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A New Path for Property Owners

By Jennifer C. Paul, JD

 

The recent U.S. Supreme Court Case, Knick v. Twp. of Scott, Pennsylvania, 139 S Ct 2162, 204 L Ed 2d 558 (2019))—opinion issued June 21, 2019—

may change the landscape for private property owners bringing claims against the government for unlawful takings of their private property, opening a

new federal claims path earlier in the process.

 The Landscape Pre-Knick:

The Takings Clause of the Fifth Amendment states that “private property [shall not] be taken for public use, without just compensation.” Likewise,

Article I, Section 18 of the Oregon Constitution states “Private property shall not be taken for public use, * * * without just compensation.” However,

government entities often enact regulations and ordinances that impose restrictions on the use of private property (possible regulatory takings) or

governments physically invade private property without filing a direct commendation action or paying just compensation (inverse

condemnation/unlawful takings). In those situations, what remedy can the private property owner pursue?

Prior to the Knick case, Williamson County Regional Planning Comm’n v. Hamilton Bank of Johnson City, 473 US 172, 105 S Ct 3108 (1985) was the

law of the land.  Williamson County held that a private property owner’s claim for violation of the Fifth Amendment was not ripe until the property

owner had exhausted its state court remedies and been denied just compensation under the state law. In other words, the private property owner could

not bring a Fifth Amendment claim in federal court at the outset—the property owner must first engage in state litigation prior to filing in federal

court.

However, the Supreme Court later held, in San Remo Hotel, L.P. v. City of County of San Francisco, 545 US 323 S Ct 2491 (2005), that when a

property owner’s claim is determined in state court, normally that has a preclusive effect on any later federal suit.  By complying with the state-

litigation requirement in Williamson County, in most cases the property owner is necessarily foreclosing their right to a federal forum.

Knick’s Summary/Holding:

The private property owner in Knick owned a single-family home on land used for grazing farm animals.  The land also included a small gravesite

where the neighbors’ ancestors were buried. At issue was an ordinance that required all cemeteries be kept open and accessible to the general public

and allowed Township officers to enter any property to determine the location of cemeteries.

After receiving notice of her violation of the above-referenced ordinance, the property owner in Knick first brought a declaratory action seeking

injunctive relief from the ordinance in state court (but did not bring an inverse condemnation claim for just compensation).  In response, the

Township withdrew the notice and stayed enforcement of the ordinance, resulting in the state court dismissing the proceeding, as no evidence of

irreparable harm could be established for the equitable relief.  Next, the property owner filed a federal claim under 42 USC Sec. 1983, alleging that the

ordinance violated the Takings Clause of the Fifth Amendment. The federal claim was dismissed pursuant to Williamson County, because the property

owner did not pursue her inverse condemnation claim first in state court.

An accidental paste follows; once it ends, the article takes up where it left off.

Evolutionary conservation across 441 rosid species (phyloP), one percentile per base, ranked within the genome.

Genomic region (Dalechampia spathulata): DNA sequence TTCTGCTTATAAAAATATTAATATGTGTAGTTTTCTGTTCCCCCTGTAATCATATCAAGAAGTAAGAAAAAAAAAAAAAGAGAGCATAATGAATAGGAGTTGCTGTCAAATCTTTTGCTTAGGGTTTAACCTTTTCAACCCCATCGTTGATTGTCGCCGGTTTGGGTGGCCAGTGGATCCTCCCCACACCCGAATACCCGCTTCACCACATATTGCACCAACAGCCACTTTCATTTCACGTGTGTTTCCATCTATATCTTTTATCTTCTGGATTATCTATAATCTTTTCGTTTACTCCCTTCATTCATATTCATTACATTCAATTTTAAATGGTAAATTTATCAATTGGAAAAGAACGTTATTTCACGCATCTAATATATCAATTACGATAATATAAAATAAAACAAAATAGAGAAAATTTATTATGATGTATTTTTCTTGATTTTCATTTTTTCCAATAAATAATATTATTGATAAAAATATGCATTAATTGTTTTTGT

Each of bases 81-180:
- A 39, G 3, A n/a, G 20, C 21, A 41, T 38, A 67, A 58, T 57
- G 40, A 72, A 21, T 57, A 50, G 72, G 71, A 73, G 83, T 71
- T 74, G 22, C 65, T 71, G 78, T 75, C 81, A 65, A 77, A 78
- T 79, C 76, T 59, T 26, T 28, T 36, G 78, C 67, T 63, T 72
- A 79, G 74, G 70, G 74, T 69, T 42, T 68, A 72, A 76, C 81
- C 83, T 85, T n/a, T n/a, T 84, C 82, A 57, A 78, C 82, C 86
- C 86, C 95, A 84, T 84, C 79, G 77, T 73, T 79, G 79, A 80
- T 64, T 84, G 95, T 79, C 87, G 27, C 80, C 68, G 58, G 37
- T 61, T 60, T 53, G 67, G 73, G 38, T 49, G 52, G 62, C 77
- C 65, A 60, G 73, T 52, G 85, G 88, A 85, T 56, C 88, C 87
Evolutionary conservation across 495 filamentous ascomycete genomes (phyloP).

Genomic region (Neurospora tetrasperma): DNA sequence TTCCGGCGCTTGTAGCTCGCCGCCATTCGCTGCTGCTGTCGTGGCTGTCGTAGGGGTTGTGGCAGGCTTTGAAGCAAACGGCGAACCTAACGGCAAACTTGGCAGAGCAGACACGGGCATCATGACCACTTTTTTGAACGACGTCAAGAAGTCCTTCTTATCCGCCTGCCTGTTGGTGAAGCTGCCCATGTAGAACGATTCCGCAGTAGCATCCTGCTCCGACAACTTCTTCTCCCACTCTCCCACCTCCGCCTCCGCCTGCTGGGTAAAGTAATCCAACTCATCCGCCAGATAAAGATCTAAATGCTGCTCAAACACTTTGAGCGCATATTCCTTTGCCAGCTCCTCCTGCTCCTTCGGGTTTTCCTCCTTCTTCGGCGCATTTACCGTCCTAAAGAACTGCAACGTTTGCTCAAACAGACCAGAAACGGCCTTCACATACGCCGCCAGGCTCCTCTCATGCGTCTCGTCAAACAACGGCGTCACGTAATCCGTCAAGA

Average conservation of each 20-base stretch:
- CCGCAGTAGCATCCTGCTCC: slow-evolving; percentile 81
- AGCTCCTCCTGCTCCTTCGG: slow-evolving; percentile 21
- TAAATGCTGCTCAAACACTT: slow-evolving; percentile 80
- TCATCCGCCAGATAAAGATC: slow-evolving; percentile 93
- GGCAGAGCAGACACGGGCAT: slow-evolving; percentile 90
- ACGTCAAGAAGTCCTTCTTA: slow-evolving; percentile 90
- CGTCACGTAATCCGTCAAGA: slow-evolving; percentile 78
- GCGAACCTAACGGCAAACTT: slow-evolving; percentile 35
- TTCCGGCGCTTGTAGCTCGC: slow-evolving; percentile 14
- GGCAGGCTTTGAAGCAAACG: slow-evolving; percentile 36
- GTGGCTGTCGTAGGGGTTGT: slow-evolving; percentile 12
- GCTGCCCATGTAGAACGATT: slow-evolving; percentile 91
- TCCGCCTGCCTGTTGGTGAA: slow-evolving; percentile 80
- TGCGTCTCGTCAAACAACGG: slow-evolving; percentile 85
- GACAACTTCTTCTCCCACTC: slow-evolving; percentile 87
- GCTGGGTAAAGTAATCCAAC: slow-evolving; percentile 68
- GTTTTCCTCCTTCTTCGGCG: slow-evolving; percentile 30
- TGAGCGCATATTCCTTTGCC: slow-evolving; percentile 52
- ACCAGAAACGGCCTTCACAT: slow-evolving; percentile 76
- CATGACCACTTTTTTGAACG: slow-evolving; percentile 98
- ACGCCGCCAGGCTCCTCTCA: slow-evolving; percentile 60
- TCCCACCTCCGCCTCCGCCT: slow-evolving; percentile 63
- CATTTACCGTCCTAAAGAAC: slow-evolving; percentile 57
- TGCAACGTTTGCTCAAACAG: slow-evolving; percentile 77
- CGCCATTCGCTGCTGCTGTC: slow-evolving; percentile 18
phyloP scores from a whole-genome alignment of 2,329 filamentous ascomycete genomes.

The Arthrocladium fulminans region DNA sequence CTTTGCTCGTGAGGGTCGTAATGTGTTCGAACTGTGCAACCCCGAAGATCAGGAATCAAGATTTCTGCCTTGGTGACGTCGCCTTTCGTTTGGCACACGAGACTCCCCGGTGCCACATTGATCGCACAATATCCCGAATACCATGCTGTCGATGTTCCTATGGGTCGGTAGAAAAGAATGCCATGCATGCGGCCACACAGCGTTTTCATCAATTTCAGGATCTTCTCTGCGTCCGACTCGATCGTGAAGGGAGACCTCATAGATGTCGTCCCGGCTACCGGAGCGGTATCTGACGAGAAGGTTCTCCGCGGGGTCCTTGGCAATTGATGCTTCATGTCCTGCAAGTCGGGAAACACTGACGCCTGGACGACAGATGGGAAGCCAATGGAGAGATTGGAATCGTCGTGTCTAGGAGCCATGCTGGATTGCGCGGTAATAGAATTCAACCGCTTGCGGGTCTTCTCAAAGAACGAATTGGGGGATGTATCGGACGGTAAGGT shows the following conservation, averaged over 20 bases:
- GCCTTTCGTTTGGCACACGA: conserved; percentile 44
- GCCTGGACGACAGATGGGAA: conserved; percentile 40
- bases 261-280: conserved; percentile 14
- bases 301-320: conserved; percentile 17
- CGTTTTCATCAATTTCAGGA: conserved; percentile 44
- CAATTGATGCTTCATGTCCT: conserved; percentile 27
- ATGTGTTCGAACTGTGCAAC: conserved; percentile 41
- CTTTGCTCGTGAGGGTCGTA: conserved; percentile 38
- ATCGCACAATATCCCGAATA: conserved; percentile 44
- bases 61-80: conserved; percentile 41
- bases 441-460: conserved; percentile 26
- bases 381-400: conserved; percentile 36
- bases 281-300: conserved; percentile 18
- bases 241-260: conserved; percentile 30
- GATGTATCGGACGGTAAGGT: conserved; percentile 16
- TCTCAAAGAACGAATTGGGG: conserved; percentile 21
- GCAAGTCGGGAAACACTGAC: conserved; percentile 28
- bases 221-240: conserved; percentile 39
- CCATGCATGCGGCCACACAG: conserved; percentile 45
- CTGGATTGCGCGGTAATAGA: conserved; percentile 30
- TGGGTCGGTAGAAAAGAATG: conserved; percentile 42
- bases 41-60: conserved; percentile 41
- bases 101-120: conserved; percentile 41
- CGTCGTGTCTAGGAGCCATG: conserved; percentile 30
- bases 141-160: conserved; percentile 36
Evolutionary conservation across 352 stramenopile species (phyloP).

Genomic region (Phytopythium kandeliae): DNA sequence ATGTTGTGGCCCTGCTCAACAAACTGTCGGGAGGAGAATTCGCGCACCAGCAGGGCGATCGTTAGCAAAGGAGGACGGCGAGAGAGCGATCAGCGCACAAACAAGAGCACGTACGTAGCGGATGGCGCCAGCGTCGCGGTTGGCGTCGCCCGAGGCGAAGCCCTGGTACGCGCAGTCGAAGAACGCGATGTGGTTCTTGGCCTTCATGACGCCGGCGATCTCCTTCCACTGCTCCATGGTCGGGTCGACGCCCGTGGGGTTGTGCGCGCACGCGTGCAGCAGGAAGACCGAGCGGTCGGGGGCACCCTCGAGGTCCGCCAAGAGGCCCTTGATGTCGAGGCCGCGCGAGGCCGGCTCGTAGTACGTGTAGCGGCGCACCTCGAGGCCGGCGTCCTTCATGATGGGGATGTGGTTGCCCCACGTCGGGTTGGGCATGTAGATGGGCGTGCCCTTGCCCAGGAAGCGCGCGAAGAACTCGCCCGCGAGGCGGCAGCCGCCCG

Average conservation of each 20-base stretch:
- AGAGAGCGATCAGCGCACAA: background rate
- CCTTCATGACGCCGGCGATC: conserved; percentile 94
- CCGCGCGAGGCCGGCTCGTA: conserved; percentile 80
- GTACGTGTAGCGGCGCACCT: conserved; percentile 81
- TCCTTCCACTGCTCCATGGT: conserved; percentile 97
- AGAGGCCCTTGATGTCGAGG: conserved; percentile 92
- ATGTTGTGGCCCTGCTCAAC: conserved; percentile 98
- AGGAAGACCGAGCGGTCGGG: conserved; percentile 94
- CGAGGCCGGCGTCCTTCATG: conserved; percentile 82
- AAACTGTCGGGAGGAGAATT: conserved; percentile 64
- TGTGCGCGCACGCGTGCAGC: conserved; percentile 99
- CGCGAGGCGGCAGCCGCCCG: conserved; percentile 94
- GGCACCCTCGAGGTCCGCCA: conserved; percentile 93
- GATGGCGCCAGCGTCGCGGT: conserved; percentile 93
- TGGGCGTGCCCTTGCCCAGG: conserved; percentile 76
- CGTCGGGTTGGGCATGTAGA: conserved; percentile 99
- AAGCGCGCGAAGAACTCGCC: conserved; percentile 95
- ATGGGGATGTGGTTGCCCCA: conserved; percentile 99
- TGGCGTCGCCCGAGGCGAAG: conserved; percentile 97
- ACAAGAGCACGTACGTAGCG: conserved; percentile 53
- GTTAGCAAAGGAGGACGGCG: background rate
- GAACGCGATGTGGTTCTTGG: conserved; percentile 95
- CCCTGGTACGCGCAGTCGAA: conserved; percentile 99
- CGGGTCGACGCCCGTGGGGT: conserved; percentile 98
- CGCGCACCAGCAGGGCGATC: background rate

Ultimately, the Supreme Court in Knick overruled Williamson County’s state-litigation requirement, and now no longer requires state litigation prior

to bringing a Fifth Amendment Claim. The Knick Court said, “[i]f a local government takes private property without paying for it, that government has

violated the Fifth Amendment—just as the Takings Clause says—without regard to subsequent state court proceedings. And the property owner may

sue the government at that time in federal court for the ‘deprivation’ of a right ‘secured by the Constitution.’” Knick, 139 S Ct at 2170 (citing 42 USC

Sec. 1983).

Practical Outcomes for Oregon Property Owners:

For property owners facing an unlawful taking of their private property by the government, the Knick case means access to federal claims or to the

federal courts earlier in the process of challenging government action.  For Oregon property owners, Knick means they can advance their claims under

the Fifth Amendment rather than having to rely on Oregon’s Constitution, Article 1, Section 18, and Oregon common law, which may be less favorable

than federal law.  For example, under Oregon law, in the context of a regulatory taking claim, a private property owner only has a claim if the subject

ordinance/rule leaves the owner with no economically viable use for the entire property.  However, now property owners may bring a Fifth

Amendment claim, at the outset, with a potentially more favorable outcome utilizing the federal “Penn Central Doctrine.”  Such claims could be

brought in federal court, of course, but also in Oregon, under Boise Cascade Corp. v. Bd. of Forestry, 325 Or 185, 935 P2d 411 (1997), such federal

claims may be brought directly in state court.

The bottom line is that Knick opens new paths and strategies for private property owners in protecting their constitutional rights.  The condemnation

attorneys at Saalfeld Griggs can help property owners navigate this new landscape.

Jennifer Paul is a partner in the Litigation and Condemnation practice groups. The information in this article is not intended to provide legal advice. For professional consultation, please contact Jennifer at jpaul@sglaw.com at Saalfeld Griggs PC.  503.399.1070. © 2020 Saalfeld Griggs PC